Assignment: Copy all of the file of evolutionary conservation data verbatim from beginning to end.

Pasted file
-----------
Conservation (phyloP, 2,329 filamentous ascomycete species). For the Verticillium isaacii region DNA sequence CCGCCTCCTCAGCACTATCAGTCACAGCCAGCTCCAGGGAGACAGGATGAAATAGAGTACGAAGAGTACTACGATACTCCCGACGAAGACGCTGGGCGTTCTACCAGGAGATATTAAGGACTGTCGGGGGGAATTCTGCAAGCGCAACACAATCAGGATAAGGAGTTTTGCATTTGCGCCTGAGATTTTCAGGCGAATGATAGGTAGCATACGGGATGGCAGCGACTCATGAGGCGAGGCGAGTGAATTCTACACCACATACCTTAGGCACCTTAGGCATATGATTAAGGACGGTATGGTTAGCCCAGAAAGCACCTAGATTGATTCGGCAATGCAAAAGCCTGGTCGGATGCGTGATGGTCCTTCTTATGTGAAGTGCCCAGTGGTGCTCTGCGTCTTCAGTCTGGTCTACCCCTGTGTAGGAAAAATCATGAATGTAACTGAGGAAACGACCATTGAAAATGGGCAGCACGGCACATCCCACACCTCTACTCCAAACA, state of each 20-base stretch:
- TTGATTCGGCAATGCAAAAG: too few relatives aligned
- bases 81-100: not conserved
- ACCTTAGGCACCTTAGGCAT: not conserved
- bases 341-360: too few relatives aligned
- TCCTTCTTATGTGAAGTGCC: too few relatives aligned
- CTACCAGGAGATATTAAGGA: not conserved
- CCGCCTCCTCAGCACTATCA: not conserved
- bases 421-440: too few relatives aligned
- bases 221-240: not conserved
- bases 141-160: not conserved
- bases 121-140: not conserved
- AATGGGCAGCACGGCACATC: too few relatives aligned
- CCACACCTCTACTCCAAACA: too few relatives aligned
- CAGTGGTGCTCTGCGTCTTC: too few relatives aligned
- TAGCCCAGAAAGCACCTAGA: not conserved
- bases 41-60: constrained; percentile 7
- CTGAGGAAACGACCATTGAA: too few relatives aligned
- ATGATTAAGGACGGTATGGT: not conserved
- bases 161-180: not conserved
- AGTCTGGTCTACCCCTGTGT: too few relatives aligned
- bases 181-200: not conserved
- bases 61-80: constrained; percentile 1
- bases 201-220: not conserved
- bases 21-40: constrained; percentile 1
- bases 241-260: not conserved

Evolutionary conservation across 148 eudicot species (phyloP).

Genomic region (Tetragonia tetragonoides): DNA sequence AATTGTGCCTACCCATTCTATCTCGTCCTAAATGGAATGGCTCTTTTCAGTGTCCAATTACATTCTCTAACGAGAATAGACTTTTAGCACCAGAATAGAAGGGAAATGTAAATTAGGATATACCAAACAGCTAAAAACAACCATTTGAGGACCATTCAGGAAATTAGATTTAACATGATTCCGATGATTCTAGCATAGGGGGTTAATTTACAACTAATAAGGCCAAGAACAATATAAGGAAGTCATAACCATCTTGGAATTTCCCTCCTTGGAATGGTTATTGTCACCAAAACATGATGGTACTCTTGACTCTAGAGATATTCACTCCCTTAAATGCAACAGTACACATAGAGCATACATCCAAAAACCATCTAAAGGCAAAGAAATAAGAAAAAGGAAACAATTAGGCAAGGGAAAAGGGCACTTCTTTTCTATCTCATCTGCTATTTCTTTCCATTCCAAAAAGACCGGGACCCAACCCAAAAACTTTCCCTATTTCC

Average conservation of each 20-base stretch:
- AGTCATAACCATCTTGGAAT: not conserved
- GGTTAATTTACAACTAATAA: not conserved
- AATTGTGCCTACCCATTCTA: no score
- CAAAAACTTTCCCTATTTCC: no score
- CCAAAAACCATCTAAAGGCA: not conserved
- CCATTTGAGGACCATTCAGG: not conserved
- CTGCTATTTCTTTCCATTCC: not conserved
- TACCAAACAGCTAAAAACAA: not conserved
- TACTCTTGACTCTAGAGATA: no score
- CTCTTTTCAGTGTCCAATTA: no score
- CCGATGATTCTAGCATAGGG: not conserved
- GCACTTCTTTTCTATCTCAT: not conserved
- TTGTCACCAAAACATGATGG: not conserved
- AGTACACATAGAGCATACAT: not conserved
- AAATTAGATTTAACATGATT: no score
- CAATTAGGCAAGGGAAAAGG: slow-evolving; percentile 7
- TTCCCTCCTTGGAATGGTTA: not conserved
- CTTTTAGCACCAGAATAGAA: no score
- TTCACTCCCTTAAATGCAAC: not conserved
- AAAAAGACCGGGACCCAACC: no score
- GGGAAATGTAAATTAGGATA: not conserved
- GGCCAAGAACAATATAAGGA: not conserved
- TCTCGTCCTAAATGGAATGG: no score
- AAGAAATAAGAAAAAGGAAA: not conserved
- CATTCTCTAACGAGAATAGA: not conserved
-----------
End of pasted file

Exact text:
Conservation (phyloP, 2,329 filamentous ascomycete species). For the Verticillium isaacii region DNA sequence CCGCCTCCTCAGCACTATCAGTCACAGCCAGCTCCAGGGAGACAGGATGAAATAGAGTACGAAGAGTACTACGATACTCCCGACGAAGACGCTGGGCGTTCTACCAGGAGATATTAAGGACTGTCGGGGGGAATTCTGCAAGCGCAACACAATCAGGATAAGGAGTTTTGCATTTGCGCCTGAGATTTTCAGGCGAATGATAGGTAGCATACGGGATGGCAGCGACTCATGAGGCGAGGCGAGTGAATTCTACACCACATACCTTAGGCACCTTAGGCATATGATTAAGGACGGTATGGTTAGCCCAGAAAGCACCTAGATTGATTCGGCAATGCAAAAGCCTGGTCGGATGCGTGATGGTCCTTCTTATGTGAAGTGCCCAGTGGTGCTCTGCGTCTTCAGTCTGGTCTACCCCTGTGTAGGAAAAATCATGAATGTAACTGAGGAAACGACCATTGAAAATGGGCAGCACGGCACATCCCACACCTCTACTCCAAACA, state of each 20-base stretch:
- TTGATTCGGCAATGCAAAAG: too few relatives aligned
- bases 81-100: not conserved
- ACCTTAGGCACCTTAGGCAT: not conserved
- bases 341-360: too few relatives aligned
- TCCTTCTTATGTGAAGTGCC: too few relatives aligned
- CTACCAGGAGATATTAAGGA: not conserved
- CCGCCTCCTCAGCACTATCA: not conserved
- bases 421-440: too few relatives aligned
- bases 221-240: not conserved
- bases 141-160: not conserved
- bases 121-140: not conserved
- AATGGGCAGCACGGCACATC: too few relatives aligned
- CCACACCTCTACTCCAAACA: too few relatives aligned
- CAGTGGTGCTCTGCGTCTTC: too few relatives aligned
- TAGCCCAGAAAGCACCTAGA: not conserved
- bases 41-60: constrained; percentile 7
- CTGAGGAAACGACCATTGAA: too few relatives aligned
- ATGATTAAGGACGGTATGGT: not conserved
- bases 161-180: not conserved
- AGTCTGGTCTACCCCTGTGT: too few relatives aligned
- bases 181-200: not conserved
- bases 61-80: constrained; percentile 1
- bases 201-220: not conserved
- bases 21-40: constrained; percentile 1
- bases 241-260: not conserved

Evolutionary conservation across 148 eudicot species (phyloP).

Genomic region (Tetragonia tetragonoides): DNA sequence AATTGTGCCTACCCATTCTATCTCGTCCTAAATGGAATGGCTCTTTTCAGTGTCCAATTACATTCTCTAACGAGAATAGACTTTTAGCACCAGAATAGAAGGGAAATGTAAATTAGGATATACCAAACAGCTAAAAACAACCATTTGAGGACCATTCAGGAAATTAGATTTAACATGATTCCGATGATTCTAGCATAGGGGGTTAATTTACAACTAATAAGGCCAAGAACAATATAAGGAAGTCATAACCATCTTGGAATTTCCCTCCTTGGAATGGTTATTGTCACCAAAACATGATGGTACTCTTGACTCTAGAGATATTCACTCCCTTAAATGCAACAGTACACATAGAGCATACATCCAAAAACCATCTAAAGGCAAAGAAATAAGAAAAAGGAAACAATTAGGCAAGGGAAAAGGGCACTTCTTTTCTATCTCATCTGCTATTTCTTTCCATTCCAAAAAGACCGGGACCCAACCCAAAAACTTTCCCTATTTCC

Average conservation of each 20-base stretch:
- AGTCATAACCATCTTGGAAT: not conserved
- GGTTAATTTACAACTAATAA: not conserved
- AATTGTGCCTACCCATTCTA: no score
- CAAAAACTTTCCCTATTTCC: no score
- CCAAAAACCATCTAAAGGCA: not conserved
- CCATTTGAGGACCATTCAGG: not conserved
- CTGCTATTTCTTTCCATTCC: not conserved
- TACCAAACAGCTAAAAACAA: not conserved
- TACTCTTGACTCTAGAGATA: no score
- CTCTTTTCAGTGTCCAATTA: no score
- CCGATGATTCTAGCATAGGG: not conserved
- GCACTTCTTTTCTATCTCAT: not conserved
- TTGTCACCAAAACATGATGG: not conserved
- AGTACACATAGAGCATACAT: not conserved
- AAATTAGATTTAACATGATT: no score
- CAATTAGGCAAGGGAAAAGG: slow-evolving; percentile 7
- TTCCCTCCTTGGAATGGTTA: not conserved
- CTTTTAGCACCAGAATAGAA: no score
- TTCACTCCCTTAAATGCAAC: not conserved
- AAAAAGACCGGGACCCAACC: no score
- GGGAAATGTAAATTAGGATA: not conserved
- GGCCAAGAACAATATAAGGA: not conserved
- TCTCGTCCTAAATGGAATGG: no score
- AAGAAATAAGAAAAAGGAAA: not conserved
- CATTCTCTAACGAGAATAGA: not conserved